The plan is to have at least 3 years of liquidity at any one time so that I do not need draw down my portfolio when it underperforms. The goal is to have an average return of 10% including dividend so that I can continue to fund the above cash flow and grow the portfolio. You can read this post Draw Down Plan for details.
Thanks to the market rally over the past month, the portfolio with projected dividend for this year hit a 10% return yesterday. With that, I decided to execute the draw down plan for the first time and sold off part of my portfolio so that I can cover my annual expenses from 2024 to 2026.
The idea is to sell off every counter by a certain percentage so that the composition of the portfolio will not change. However, I added two adjustments.
- Not selling counters bought with CPF as they don’t contribute to my current cash flow.
- The sold amount should be at least $800, so that the fees amounts to less than 1.5%.
In total, 20 counters are sold with a net gain of about $7.5k. One notable change that I observed with this strategy is that I wasn’t bothered by how each counter was performing against the initial investment. In a way, this sort of removes anchoring bias for individual stock. Two peeves are the updating is really a chore and I need to get used to not so nice numbers in terms of the number of shares held for each counter.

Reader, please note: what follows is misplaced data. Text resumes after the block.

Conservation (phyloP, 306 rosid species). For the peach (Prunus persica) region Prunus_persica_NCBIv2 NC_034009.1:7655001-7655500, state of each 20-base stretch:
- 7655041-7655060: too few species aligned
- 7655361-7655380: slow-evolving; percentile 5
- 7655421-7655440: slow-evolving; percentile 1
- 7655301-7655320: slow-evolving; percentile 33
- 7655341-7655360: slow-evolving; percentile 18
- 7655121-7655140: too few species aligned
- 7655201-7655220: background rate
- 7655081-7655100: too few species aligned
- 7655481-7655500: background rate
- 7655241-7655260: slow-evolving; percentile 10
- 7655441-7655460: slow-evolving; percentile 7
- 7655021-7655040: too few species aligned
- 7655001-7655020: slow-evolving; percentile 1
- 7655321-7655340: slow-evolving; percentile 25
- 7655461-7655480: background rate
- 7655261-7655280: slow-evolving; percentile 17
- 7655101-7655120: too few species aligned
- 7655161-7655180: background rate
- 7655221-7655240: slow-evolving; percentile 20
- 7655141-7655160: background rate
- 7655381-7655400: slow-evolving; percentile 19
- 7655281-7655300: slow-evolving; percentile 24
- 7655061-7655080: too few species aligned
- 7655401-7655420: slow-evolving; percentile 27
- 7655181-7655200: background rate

Done for the year?
Yes and no.
Unless the market continues to rally and portfolio’s return (including dividend) hits 21% (1.1 x 1.1), I am done with the selling this year. But I am not going to forget about my portfolio. Work still need to be done to monitor their quarterly report and if necessary, adjustments will be made to the portfolio.
The following chart shows the top 21 positions after selling.